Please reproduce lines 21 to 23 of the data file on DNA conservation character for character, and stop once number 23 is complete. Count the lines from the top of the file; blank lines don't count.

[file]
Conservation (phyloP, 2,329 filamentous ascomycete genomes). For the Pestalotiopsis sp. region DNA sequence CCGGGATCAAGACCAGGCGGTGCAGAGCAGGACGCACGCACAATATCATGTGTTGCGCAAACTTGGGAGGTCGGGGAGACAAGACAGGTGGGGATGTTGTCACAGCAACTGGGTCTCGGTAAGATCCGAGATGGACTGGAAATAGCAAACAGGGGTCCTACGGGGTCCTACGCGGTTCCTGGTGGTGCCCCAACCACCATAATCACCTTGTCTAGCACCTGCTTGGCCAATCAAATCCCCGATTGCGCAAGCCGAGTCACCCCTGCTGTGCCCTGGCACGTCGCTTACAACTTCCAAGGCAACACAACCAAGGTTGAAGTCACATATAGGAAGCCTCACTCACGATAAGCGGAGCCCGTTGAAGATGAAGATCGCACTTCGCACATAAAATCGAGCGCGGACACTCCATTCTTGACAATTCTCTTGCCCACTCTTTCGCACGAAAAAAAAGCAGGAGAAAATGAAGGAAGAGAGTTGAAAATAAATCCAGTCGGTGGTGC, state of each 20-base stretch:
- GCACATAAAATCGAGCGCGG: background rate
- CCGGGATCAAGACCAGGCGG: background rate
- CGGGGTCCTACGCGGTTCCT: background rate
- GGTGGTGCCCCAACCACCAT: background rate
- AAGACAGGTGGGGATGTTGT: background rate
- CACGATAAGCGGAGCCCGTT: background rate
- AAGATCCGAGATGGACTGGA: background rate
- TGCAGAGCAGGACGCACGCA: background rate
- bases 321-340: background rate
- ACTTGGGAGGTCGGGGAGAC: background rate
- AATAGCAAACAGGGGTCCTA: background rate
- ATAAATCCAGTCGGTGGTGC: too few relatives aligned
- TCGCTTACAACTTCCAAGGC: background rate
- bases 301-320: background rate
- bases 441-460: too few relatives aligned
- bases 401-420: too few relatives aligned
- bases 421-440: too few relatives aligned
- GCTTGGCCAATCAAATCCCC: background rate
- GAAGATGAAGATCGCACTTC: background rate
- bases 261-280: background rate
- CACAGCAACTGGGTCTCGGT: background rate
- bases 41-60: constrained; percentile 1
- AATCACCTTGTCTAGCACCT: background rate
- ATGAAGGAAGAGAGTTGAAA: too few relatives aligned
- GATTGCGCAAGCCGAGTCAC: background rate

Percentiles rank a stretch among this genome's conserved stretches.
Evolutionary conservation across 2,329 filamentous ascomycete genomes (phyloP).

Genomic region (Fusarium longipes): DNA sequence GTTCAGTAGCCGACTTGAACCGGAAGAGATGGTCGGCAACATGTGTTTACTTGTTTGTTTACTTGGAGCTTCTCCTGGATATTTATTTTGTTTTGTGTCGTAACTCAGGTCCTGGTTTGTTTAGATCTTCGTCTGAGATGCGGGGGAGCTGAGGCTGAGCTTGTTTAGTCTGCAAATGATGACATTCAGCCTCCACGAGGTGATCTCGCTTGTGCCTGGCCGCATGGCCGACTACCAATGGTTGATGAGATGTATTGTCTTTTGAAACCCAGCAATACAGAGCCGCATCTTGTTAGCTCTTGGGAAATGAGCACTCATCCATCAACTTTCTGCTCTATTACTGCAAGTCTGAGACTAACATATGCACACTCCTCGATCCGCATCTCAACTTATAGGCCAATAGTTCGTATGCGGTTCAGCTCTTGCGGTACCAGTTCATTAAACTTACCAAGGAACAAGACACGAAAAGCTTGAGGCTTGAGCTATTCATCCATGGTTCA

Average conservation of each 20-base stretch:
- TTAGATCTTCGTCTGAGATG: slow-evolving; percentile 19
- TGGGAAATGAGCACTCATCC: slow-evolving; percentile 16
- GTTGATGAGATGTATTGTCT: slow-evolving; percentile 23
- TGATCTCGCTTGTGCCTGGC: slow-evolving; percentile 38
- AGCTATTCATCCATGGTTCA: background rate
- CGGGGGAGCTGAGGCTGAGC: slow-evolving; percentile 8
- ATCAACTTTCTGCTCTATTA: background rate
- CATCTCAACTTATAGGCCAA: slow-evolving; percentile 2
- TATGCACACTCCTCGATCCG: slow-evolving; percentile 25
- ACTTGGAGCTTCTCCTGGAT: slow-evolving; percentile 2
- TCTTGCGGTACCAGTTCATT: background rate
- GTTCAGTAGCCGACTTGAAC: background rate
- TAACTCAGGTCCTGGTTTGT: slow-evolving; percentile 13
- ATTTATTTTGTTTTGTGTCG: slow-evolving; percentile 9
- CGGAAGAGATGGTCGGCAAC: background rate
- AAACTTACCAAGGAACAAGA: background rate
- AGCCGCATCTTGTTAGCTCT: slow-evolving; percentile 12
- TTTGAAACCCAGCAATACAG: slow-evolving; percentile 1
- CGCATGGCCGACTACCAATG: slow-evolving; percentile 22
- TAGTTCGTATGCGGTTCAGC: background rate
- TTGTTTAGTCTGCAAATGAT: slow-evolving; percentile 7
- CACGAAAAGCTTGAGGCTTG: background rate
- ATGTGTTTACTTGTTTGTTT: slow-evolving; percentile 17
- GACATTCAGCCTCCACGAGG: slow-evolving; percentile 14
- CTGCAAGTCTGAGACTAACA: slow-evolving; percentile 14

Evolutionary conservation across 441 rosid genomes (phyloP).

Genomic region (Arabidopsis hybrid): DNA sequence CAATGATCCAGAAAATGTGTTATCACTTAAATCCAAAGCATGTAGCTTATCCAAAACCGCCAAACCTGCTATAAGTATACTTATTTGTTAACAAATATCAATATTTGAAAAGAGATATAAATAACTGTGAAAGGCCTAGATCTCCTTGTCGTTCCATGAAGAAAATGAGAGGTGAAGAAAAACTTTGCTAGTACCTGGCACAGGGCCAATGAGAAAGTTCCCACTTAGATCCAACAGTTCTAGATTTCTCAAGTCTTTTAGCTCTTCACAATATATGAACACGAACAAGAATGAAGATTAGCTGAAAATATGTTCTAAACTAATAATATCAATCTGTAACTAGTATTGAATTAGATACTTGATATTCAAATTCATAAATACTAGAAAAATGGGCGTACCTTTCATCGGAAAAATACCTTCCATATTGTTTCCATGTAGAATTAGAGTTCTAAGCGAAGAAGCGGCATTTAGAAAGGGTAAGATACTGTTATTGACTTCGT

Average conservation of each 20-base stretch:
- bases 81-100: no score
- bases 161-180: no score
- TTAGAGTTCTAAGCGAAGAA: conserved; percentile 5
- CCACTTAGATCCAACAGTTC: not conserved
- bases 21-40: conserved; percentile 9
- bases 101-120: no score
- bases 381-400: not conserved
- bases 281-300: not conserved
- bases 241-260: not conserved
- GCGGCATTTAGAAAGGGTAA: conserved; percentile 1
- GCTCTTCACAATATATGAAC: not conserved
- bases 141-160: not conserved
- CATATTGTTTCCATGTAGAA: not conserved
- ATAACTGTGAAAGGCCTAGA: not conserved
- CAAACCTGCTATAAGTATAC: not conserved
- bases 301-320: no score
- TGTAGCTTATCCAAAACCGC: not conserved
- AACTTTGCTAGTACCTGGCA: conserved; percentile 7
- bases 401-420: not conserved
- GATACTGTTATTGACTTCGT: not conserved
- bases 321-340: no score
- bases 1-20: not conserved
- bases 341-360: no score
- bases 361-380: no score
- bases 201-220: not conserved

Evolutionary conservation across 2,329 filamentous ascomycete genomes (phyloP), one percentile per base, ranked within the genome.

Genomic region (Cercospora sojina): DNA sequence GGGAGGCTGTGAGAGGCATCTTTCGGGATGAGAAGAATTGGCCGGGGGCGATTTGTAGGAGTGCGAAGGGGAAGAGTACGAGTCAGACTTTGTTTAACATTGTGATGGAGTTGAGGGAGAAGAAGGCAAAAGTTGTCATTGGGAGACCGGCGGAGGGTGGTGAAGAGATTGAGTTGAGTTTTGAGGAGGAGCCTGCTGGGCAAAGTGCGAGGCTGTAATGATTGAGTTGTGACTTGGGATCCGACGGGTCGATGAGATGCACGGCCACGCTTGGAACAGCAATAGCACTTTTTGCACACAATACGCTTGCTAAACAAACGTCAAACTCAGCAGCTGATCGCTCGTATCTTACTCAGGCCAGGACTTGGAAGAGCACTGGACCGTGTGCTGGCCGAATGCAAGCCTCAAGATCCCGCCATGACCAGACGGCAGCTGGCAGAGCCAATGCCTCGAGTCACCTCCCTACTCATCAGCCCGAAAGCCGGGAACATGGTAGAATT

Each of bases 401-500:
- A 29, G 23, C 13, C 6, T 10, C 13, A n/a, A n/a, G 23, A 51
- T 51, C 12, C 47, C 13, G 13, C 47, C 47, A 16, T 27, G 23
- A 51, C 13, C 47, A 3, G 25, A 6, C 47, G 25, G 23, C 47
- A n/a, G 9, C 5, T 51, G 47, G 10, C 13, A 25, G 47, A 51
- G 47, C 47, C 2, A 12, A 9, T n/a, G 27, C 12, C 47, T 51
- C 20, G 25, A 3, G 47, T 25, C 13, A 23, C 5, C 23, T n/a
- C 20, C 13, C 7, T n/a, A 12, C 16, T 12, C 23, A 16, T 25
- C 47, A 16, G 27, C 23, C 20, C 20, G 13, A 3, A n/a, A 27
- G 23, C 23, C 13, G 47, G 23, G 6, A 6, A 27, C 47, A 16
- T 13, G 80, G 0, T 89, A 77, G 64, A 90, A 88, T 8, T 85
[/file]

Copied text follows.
- bases 261-280: background rate
- CACAGCAACTGGGTCTCGGT: background rate
- bases 41-60: constrained; percentile 1